No politician can reverse this trend with election year promises. The only slim chance to reclaim manufacturing will require government to reinvent itself. And that’s not going to happen.
By Fareed Zakaria, Published: November 21
Washington is having one of its odd debates as to whether the Obama administration’s rollout of HealthCare.gov was worse than the Bush administration’s response to Hurricane Katrina. But whatever the answer, if there is one, the real story is that both are examples of a major, and depressing, trend: the declining competence of the federal government. Paul Volcker, former chairman of the Federal Reserve, has been saying for years that most Americans believe their government can no longer act effectively and that this erosion of competence, and hence confidence, is a profound problem.
“The federal service is suffering its greatest crisis since it was founded in the first moments of the republic,” scholar Paul Light writes in his book “ A Government Ill Executed.”
Over the past decade, the federal government has had several major challenges: Iraq, Afghanistan, a new homeland security system, Katrina and Obamacare. In almost every case, its performance has been plagued with mismanagement, massive cost overruns and long delays. This was not always so. In the 1940s, ’50s and ’60s, federal agencies were often lean, well managed and surprisingly effective. Paul Hoffman, the administrator of the Marshall Plan, pointed out that his monumental project came in on time and under budget.
Some federal agencies still maintain a culture of high performance, including NASA, the Centers for Disease Control and Prevention, the Federal Reserve System and the Defense Department’s research arm, DARPA. But they are now islands in a sea of mediocrity.
Why? For partly cultural and historical reasons. Americans have always been suspicious of government. Talented young people don’t dream of becoming great bureaucrats. The New Deal and World War II might have changed that for a while, but over the past 30 years, anti-government attitudes have risen substantially. Two national commissions on public service have detailed the dangers of having too few talented people go into government. The ever-increasing obstacles — disclosure forms, conflict-of-interest concerns, political vetting — dissuade and knock out good candidates.
The problem is bipartisan. On the right, too many people believe that their role in Washington is simply to attack, denigrate and defund the government. This relentless onslaught erodes public trust and robs federal agencies of any sense of mission and ambition. Continual budget cutbacks have limited the government’s ability to take on new challenges. There is no attempt at ambitious thinking and planning, whether in space or in infrastructure. Seemingly every agency is in cost-cutting and damage-control modes. The persistent politicized attacks — whether blocking the confirmation of hundreds of officials or investigating them at every turn — have helped create an atmosphere of caution and risk-aversion.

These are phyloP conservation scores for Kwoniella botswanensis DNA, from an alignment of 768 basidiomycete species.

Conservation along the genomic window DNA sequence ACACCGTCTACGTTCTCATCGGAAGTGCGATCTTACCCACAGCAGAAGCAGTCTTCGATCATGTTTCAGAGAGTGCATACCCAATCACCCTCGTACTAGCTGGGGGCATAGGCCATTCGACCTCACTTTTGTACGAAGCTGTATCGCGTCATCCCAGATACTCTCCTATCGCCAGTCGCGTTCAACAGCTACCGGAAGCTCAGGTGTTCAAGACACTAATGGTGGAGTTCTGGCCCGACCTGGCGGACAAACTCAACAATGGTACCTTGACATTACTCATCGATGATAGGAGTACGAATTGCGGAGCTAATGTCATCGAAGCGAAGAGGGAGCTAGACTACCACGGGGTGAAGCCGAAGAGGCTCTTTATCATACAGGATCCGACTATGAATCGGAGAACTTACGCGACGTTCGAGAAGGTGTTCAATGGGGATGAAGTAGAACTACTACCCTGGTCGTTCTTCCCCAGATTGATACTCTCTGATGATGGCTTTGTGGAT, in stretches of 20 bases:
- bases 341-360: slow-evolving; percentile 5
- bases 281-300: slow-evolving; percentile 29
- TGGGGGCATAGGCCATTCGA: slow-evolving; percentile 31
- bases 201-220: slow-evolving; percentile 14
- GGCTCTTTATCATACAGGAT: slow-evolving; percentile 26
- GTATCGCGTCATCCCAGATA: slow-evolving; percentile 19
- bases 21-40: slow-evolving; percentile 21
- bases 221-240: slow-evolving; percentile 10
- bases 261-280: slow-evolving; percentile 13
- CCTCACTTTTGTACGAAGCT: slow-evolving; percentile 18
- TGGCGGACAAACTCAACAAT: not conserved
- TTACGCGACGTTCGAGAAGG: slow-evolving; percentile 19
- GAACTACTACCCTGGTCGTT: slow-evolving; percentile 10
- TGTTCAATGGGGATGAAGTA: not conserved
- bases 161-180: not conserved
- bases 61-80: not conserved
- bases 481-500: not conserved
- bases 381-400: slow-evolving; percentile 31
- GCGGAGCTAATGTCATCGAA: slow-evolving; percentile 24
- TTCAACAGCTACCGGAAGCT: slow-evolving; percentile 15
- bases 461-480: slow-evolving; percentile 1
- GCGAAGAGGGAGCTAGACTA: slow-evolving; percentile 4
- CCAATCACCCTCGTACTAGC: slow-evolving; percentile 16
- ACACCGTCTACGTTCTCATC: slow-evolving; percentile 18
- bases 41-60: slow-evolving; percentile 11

On the left, political agendas and wish lists have trumped a focus on excellence. The federal government has become a dumping ground for all kinds of objectives, such as staffing requirements, procurement rules and organizational structures. The rise of public-sector unions has made the workforce less flexible and less responsive. Stanford scholar Francis Fukuyama notes that half of all new entrants into the federal bureaucracy have been veterans, many of them disabled. It is admirable that the government wants to help veterans, and it should search for ways to expand opportunities for them, but it operates with so many requirements that merit and quality inevitably get downgraded in importance.
Light has outlined how, when Congress passes its mandates, new layers of management are usually created to enforce them. In a study of “frontline” government jobs that matter greatly to the public — revenue agents, air traffic controllers, park rangers — he found that employees had to report up through nine layers of official management and 16 layers of informal management. By Light’s calculation, the average federal employee now receives policy and budgetary guidance through nearly 60 layers of decision-makers.
Why not launch a bipartisan push for a thorough streamlining of the federal government? The focus should be on improving the administrative structure, creating easier ways for talented people to enter government, and providing the incentives for bureaucracies to work effectively.
Some worry that if government works too well, we’ll want more of it. Instead, they simply want to starve the beast. But so much of what government is doing badly cannot be outsourced, privatized or abolished. National security, after all, is the core province of the federal government. , If you add in private contract and grant jobs, about 15 million people are executing the laws, mandates and functions of the federal government. Perhaps that number can be trimmed. But surely the more urgent and important task is to make sure that they are working as effectively and efficiently as they possibly can.
In DC politics, it’s about status, turf, credit, looking good, 24×7 news cycle, and avoiding responsibility, in order to get re-elected.
White House officials caught out with lobbyists
The White House was accused of breaking its own transparency rules after it emerged that senior officials went to elaborate lengths to conceal back-channel discussions with lobbyists.
Jim Messina, left, is managing Obama’s re-election campaign Photo: AP
By Raf Sanchez, Washington
8:07PM BST 01 Aug 2012